Johnny Mercer is touted as a future Conservative leader by the Daily Telegraph today.  His name has also come up with regard to Ministerial promotion, perhaps to the Cabinet, along with others who aren’t Ministers at all – such as James Cleverly and Tom Tugendhat.

Reshuffles are unpredictable by nature, but we wonder whether observers are looking in the right place.  Most promotions to Cabinet come from the ranks of the Ministers of State, the next rank down, and Theresa May tends to be orderly in her promotions to the top table.

Karen Bradley was an Under-Secretary when she was elevated, and Damian Green was a backbencher when appointed to Work and Pensions, but these were exceptions to the usual form.  So the best place to look for the next tranche is Cabinet members is among those Ministers of State.

These are: Mel Stride, Nick Hurd, Robert Goodwill, Ben Wallace, Rory Stewart, Alan Duncan, Mark Field, Alistair Burt, Mark Lancaster, Dominic Raab, Jo Johnson, Nick Gibb, Anne Milton, Greg Hands, Claire Perry, Philip Dunne, Damian Hinds, Sarah Newton, John Hayes, George Eustice, Matt Hancock and Alok Sharma.

Some of these are unlikely to make Cabinet simply on grounds of age and intake.  For example, Burt is 62, and was first elected to the Commons in 1983.  Others are specialists in their field – such as Nick Gibb, who has devoted much of his political career to improving schools.

Others still are not utility players.  Stewart, for example, could perfectly well at serve at International Development, one of the two departments at which he presently works as a Minister, or even at the other one – the Foreign Office.  Or at Defence: he is a former Defence Select Committee Chairman.  But he is essentially an international affairs specialist, though he could also go to Environment.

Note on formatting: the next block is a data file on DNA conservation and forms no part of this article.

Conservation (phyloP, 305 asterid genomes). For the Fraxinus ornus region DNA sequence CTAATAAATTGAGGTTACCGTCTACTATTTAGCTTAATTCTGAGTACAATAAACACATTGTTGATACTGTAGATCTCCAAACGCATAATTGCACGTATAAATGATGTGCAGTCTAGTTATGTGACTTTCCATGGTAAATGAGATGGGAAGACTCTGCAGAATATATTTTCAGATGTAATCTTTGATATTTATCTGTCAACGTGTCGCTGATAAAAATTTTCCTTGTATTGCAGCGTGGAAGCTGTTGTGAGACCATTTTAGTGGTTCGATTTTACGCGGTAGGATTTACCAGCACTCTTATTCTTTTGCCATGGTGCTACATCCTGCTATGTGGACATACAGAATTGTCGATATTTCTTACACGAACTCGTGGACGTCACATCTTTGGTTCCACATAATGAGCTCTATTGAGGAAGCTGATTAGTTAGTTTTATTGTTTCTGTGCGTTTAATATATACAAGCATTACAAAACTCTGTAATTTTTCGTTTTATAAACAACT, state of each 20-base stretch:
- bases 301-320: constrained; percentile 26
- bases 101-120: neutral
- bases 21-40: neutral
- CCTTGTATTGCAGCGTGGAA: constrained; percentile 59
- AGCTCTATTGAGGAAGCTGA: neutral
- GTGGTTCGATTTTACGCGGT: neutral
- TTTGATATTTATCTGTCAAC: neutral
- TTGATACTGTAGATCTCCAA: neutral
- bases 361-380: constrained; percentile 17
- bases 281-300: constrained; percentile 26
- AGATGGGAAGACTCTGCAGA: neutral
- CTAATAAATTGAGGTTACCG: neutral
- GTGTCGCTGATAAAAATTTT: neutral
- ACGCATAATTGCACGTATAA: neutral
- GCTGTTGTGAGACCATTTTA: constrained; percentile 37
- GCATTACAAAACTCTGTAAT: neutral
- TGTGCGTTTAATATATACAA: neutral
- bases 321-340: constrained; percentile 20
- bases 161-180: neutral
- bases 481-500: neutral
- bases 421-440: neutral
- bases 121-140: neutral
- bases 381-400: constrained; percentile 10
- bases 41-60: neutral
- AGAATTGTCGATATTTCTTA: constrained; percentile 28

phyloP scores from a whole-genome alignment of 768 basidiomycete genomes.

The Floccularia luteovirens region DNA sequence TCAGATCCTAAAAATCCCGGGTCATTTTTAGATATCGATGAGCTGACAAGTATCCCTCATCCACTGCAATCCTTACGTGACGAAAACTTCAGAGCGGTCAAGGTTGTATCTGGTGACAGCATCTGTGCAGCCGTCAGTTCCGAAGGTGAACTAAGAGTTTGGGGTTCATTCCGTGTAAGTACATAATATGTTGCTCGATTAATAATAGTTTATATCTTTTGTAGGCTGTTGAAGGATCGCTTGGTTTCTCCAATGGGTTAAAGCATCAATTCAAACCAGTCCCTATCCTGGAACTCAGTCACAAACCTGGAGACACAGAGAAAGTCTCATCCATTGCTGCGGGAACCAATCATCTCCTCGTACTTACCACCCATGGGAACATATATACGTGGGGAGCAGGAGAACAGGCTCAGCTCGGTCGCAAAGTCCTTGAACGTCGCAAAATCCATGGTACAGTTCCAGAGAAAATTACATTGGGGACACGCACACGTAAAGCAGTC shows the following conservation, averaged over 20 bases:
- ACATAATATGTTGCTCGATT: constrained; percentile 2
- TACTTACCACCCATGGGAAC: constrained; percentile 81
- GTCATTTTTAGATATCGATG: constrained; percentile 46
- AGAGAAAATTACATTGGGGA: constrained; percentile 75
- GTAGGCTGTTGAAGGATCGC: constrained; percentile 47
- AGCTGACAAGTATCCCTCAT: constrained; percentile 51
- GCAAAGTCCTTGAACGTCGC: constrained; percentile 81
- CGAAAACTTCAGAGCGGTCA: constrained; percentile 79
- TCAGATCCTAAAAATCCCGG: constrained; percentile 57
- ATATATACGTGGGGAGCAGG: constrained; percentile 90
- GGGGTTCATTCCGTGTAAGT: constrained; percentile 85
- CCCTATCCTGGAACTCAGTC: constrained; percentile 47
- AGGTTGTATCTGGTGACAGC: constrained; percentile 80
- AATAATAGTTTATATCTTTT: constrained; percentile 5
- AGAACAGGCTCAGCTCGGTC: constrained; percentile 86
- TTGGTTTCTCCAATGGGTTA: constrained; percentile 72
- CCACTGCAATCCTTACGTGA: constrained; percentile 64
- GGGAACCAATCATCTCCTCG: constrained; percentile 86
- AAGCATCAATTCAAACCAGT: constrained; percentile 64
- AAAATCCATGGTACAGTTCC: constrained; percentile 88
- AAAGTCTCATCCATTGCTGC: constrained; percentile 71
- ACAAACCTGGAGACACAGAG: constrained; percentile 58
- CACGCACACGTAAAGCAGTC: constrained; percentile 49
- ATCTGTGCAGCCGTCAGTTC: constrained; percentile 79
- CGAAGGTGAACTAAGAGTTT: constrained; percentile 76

However, all four of these posts are filled at present, and none are likely soon to become vacant (despite the campaign to turf out Boris Johnson).  The most plausible candidates for promotion are may be less distinguished than the brilliant author, but are the sort of serviceable politicians who prosper under any leadership.

Of the three women, Milton is 62 (though age is not necessarily a bar; the Prime Minister herself is a year younger), Newton has only just been appointed, and Perry was very much a protege of George Osborne, which may not help her cause.  May might look for women the next rank down, though Newton could well make Cabinet in due course.  Esther McVey, now Deputy Chief Whip, is in the same category.

Of the men, a rough guess would be that those most likely to be promoted sooner rather than later include Stride, Raab, Hinds (pictured right), Sharma and perhaps Hands, who has been in Cabinet before.  Up and coming MPs tend to divide into two types.  There are those who are highly visible, like swans on a summer river.

Then there are those who paddle away beneath the water with the invisibility of swans’ feet – diligently, effectively, and without attracting too much attention.  They always make up the bulk of appointments, and next time round will be no different.